Caffeine-Free Teas

Caffeine-free teas are a sensible choice for a health-conscious lifestyle. Even though classic teas are high in antioxidants, sometimes the caffeine content just isn’t acceptable for some people. Fear not, intrepid tea-drinker! There are lots of options that provide a soothing, relaxing drink without the side effects of caffeine, and you don’t have to settle for the decaf teabags at the store to get them. Read on!

Rooibos to the rescue

Rooibos-based infusions are a great choice; rooibos is a powerful anti-oxidant plant that has a refreshing and interesting taste, plus it mixes so well with many other ingredients such as citrus, lavender, rosehip, and more. Rooibos can form a great base for a tea mixed with other herbal ingredients, or it is also great on its own with a little honey and slice of lemon!

No-trouble tisanes

Classic herbal teas, or tisanes, are an incredibly popular choice for many. There are literally hundreds, if not thousands, of different herbal tea combinations; there’s likely one to satisfy any palate. If you’re not a fan of the earthy taste of some of the herb or grass based drinks, dried fruit infusions are very popular and are excellent when sweetened with honey or stevia. Plus, you can make use of the ancient healing properties of herbs; lavender and chamomile to calm, cherry and licorice to invigorate, and mint or parsley tea as an excellent digestive aid.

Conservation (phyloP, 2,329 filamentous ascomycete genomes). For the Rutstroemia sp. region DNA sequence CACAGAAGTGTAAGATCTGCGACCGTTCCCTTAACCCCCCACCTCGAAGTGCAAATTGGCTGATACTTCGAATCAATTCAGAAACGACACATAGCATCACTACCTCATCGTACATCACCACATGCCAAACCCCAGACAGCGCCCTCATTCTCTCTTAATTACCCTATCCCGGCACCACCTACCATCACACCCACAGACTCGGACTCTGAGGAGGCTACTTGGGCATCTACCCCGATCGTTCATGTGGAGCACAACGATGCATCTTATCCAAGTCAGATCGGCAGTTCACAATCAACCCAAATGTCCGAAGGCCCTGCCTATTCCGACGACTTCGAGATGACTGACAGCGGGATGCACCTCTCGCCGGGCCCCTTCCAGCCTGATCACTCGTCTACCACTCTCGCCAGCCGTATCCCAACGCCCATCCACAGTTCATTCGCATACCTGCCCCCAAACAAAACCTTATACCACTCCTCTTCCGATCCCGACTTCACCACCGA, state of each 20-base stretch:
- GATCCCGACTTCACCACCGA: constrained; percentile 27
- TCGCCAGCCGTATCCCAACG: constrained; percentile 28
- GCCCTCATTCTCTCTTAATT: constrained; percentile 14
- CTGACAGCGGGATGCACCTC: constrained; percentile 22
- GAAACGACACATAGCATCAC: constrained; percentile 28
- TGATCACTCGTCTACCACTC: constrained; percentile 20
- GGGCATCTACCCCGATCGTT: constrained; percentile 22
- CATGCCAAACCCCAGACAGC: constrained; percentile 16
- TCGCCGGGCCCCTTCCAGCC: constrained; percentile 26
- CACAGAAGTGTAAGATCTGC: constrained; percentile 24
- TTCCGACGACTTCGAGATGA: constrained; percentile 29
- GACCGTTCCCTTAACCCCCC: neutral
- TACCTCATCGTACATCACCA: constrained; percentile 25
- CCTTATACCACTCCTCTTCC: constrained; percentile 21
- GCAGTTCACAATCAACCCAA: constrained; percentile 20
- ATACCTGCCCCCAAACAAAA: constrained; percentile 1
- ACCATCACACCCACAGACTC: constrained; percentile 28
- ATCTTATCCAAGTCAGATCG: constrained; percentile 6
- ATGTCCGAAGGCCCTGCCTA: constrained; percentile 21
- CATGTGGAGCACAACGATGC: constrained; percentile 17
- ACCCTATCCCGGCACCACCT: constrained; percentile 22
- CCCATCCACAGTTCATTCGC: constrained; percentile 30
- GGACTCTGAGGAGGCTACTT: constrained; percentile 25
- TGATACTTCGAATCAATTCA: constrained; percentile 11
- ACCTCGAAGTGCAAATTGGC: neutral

DIY decaf

So you love your standard black/green/oolong teas, but still want to cut back on the caffeine? You can actually use the basic properties of caffeine to your advantage in this situation. Caffeine is a highly water-soluble substance; that is, it dissolves rapidly in water, especially hot water. (See where we’re going with this?) If you’ve ever read about or experienced a gungfu tea ceremony, you’ll note that one of the steps is the “washing of leaves”. Hot water is poured over the tea leaves in the pot for about 15 or 20 seconds, and then the tea is poured out.

While this does help eliminate some of the tea dust that ordinarily collects on the leaves, it also pulls the majority of the caffeine out of the tea leaves. The tea leaves are then covered again with hot water and allowed to brew. There is little loss of flavour, and many claim the tea actually tastes better after the initial washing ceremony. Give it a try next time and see if you don’t agree!

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